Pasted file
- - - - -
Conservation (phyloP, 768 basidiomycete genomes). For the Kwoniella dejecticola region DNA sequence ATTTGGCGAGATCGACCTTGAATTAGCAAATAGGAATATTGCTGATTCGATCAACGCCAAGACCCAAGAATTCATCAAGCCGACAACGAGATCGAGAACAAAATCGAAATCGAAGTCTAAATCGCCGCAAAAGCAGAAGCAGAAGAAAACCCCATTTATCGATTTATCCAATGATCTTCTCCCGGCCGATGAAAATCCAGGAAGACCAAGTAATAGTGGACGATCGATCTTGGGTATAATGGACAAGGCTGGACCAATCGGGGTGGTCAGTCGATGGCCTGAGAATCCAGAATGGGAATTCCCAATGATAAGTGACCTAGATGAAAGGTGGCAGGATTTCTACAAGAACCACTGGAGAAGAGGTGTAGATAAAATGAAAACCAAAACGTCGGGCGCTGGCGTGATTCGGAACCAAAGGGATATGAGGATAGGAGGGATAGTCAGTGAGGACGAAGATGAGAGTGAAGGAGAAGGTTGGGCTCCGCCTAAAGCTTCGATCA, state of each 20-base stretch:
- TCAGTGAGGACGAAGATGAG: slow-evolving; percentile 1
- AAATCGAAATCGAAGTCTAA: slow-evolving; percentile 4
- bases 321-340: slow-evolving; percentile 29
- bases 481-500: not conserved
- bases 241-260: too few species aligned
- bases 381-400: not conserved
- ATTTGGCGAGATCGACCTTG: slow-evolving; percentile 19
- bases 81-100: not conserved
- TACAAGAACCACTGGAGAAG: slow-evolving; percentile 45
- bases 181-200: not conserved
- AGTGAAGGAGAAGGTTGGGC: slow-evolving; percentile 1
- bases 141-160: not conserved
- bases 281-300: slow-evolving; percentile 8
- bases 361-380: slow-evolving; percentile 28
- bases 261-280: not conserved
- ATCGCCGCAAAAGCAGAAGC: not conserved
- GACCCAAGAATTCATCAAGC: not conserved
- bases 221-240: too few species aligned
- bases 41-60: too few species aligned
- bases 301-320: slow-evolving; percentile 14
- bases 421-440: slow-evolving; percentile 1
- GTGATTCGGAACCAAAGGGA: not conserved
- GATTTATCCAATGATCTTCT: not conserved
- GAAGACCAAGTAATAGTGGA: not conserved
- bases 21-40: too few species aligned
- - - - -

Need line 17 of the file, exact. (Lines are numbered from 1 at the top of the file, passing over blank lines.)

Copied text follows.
- ATCGCCGCAAAAGCAGAAGC: not conserved